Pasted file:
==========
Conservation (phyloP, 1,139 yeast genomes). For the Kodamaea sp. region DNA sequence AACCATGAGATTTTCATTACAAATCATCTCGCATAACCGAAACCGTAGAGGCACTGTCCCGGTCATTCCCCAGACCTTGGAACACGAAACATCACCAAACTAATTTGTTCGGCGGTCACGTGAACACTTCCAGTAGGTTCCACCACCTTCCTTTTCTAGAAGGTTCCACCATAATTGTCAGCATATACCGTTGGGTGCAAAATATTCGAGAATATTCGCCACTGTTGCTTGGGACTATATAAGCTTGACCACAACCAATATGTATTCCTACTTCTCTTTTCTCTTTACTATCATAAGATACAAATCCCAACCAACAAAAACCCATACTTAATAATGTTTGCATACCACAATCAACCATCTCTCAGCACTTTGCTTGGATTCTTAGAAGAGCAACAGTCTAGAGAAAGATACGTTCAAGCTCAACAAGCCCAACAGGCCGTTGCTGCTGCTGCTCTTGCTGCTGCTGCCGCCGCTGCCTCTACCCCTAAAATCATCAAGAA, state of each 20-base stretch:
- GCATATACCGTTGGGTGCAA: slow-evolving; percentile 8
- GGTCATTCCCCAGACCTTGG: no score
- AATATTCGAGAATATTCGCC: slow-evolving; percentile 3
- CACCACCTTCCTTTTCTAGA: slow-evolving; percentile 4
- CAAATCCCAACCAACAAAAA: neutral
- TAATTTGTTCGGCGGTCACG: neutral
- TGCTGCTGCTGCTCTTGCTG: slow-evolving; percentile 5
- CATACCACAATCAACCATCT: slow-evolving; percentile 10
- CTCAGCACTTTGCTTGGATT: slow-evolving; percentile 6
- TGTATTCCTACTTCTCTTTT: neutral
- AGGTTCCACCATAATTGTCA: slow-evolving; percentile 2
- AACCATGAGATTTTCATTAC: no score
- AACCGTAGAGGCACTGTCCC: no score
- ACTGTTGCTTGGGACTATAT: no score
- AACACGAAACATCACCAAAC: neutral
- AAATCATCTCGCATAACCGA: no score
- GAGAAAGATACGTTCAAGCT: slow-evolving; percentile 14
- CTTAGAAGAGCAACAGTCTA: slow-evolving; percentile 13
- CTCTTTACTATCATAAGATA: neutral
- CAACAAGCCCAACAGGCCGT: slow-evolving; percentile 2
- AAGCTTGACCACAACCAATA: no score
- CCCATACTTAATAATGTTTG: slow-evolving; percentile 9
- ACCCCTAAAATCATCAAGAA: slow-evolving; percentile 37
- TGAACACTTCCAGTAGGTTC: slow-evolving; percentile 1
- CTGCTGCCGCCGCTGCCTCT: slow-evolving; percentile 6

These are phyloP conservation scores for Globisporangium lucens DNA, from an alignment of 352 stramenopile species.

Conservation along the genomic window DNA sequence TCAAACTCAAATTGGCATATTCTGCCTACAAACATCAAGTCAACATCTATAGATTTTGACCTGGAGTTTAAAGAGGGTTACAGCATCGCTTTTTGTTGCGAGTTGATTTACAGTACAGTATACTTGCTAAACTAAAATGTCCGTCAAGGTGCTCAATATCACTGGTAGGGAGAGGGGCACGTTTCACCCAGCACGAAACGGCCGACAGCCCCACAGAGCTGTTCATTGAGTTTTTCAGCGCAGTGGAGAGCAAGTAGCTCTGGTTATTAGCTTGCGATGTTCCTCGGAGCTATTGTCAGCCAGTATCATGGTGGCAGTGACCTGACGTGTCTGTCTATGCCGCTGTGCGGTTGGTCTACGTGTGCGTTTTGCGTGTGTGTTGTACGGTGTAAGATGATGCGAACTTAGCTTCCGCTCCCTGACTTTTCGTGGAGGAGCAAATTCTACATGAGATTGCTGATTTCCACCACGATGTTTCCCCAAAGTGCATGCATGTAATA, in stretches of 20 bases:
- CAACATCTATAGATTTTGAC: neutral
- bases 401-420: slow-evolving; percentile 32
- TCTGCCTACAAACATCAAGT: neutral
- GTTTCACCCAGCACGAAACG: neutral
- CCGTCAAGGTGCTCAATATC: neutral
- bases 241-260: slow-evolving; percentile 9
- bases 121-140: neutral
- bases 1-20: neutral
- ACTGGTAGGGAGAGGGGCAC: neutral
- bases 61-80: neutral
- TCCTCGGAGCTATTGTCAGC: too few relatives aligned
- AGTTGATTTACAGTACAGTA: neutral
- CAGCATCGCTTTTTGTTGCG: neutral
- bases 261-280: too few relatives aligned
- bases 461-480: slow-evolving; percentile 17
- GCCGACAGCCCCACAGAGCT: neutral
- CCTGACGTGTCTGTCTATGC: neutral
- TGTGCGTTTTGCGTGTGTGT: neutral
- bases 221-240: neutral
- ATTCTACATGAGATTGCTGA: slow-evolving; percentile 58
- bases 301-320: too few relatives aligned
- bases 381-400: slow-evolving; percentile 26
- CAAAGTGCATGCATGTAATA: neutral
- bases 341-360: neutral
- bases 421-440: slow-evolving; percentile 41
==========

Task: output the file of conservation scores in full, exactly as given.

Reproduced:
Conservation (phyloP, 1,139 yeast genomes). For the Kodamaea sp. region DNA sequence AACCATGAGATTTTCATTACAAATCATCTCGCATAACCGAAACCGTAGAGGCACTGTCCCGGTCATTCCCCAGACCTTGGAACACGAAACATCACCAAACTAATTTGTTCGGCGGTCACGTGAACACTTCCAGTAGGTTCCACCACCTTCCTTTTCTAGAAGGTTCCACCATAATTGTCAGCATATACCGTTGGGTGCAAAATATTCGAGAATATTCGCCACTGTTGCTTGGGACTATATAAGCTTGACCACAACCAATATGTATTCCTACTTCTCTTTTCTCTTTACTATCATAAGATACAAATCCCAACCAACAAAAACCCATACTTAATAATGTTTGCATACCACAATCAACCATCTCTCAGCACTTTGCTTGGATTCTTAGAAGAGCAACAGTCTAGAGAAAGATACGTTCAAGCTCAACAAGCCCAACAGGCCGTTGCTGCTGCTGCTCTTGCTGCTGCTGCCGCCGCTGCCTCTACCCCTAAAATCATCAAGAA, state of each 20-base stretch:
- GCATATACCGTTGGGTGCAA: slow-evolving; percentile 8
- GGTCATTCCCCAGACCTTGG: no score
- AATATTCGAGAATATTCGCC: slow-evolving; percentile 3
- CACCACCTTCCTTTTCTAGA: slow-evolving; percentile 4
- CAAATCCCAACCAACAAAAA: neutral
- TAATTTGTTCGGCGGTCACG: neutral
- TGCTGCTGCTGCTCTTGCTG: slow-evolving; percentile 5
- CATACCACAATCAACCATCT: slow-evolving; percentile 10
- CTCAGCACTTTGCTTGGATT: slow-evolving; percentile 6
- TGTATTCCTACTTCTCTTTT: neutral
- AGGTTCCACCATAATTGTCA: slow-evolving; percentile 2
- AACCATGAGATTTTCATTAC: no score
- AACCGTAGAGGCACTGTCCC: no score
- ACTGTTGCTTGGGACTATAT: no score
- AACACGAAACATCACCAAAC: neutral
- AAATCATCTCGCATAACCGA: no score
- GAGAAAGATACGTTCAAGCT: slow-evolving; percentile 14
- CTTAGAAGAGCAACAGTCTA: slow-evolving; percentile 13
- CTCTTTACTATCATAAGATA: neutral
- CAACAAGCCCAACAGGCCGT: slow-evolving; percentile 2
- AAGCTTGACCACAACCAATA: no score
- CCCATACTTAATAATGTTTG: slow-evolving; percentile 9
- ACCCCTAAAATCATCAAGAA: slow-evolving; percentile 37
- TGAACACTTCCAGTAGGTTC: slow-evolving; percentile 1
- CTGCTGCCGCCGCTGCCTCT: slow-evolving; percentile 6

These are phyloP conservation scores for Globisporangium lucens DNA, from an alignment of 352 stramenopile species.

Conservation along the genomic window DNA sequence TCAAACTCAAATTGGCATATTCTGCCTACAAACATCAAGTCAACATCTATAGATTTTGACCTGGAGTTTAAAGAGGGTTACAGCATCGCTTTTTGTTGCGAGTTGATTTACAGTACAGTATACTTGCTAAACTAAAATGTCCGTCAAGGTGCTCAATATCACTGGTAGGGAGAGGGGCACGTTTCACCCAGCACGAAACGGCCGACAGCCCCACAGAGCTGTTCATTGAGTTTTTCAGCGCAGTGGAGAGCAAGTAGCTCTGGTTATTAGCTTGCGATGTTCCTCGGAGCTATTGTCAGCCAGTATCATGGTGGCAGTGACCTGACGTGTCTGTCTATGCCGCTGTGCGGTTGGTCTACGTGTGCGTTTTGCGTGTGTGTTGTACGGTGTAAGATGATGCGAACTTAGCTTCCGCTCCCTGACTTTTCGTGGAGGAGCAAATTCTACATGAGATTGCTGATTTCCACCACGATGTTTCCCCAAAGTGCATGCATGTAATA, in stretches of 20 bases:
- CAACATCTATAGATTTTGAC: neutral
- bases 401-420: slow-evolving; percentile 32
- TCTGCCTACAAACATCAAGT: neutral
- GTTTCACCCAGCACGAAACG: neutral
- CCGTCAAGGTGCTCAATATC: neutral
- bases 241-260: slow-evolving; percentile 9
- bases 121-140: neutral
- bases 1-20: neutral
- ACTGGTAGGGAGAGGGGCAC: neutral
- bases 61-80: neutral
- TCCTCGGAGCTATTGTCAGC: too few relatives aligned
- AGTTGATTTACAGTACAGTA: neutral
- CAGCATCGCTTTTTGTTGCG: neutral
- bases 261-280: too few relatives aligned
- bases 461-480: slow-evolving; percentile 17
- GCCGACAGCCCCACAGAGCT: neutral
- CCTGACGTGTCTGTCTATGC: neutral
- TGTGCGTTTTGCGTGTGTGT: neutral
- bases 221-240: neutral
- ATTCTACATGAGATTGCTGA: slow-evolving; percentile 58
- bases 301-320: too few relatives aligned
- bases 381-400: slow-evolving; percentile 26
- CAAAGTGCATGCATGTAATA: neutral
- bases 341-360: neutral
- bases 421-440: slow-evolving; percentile 41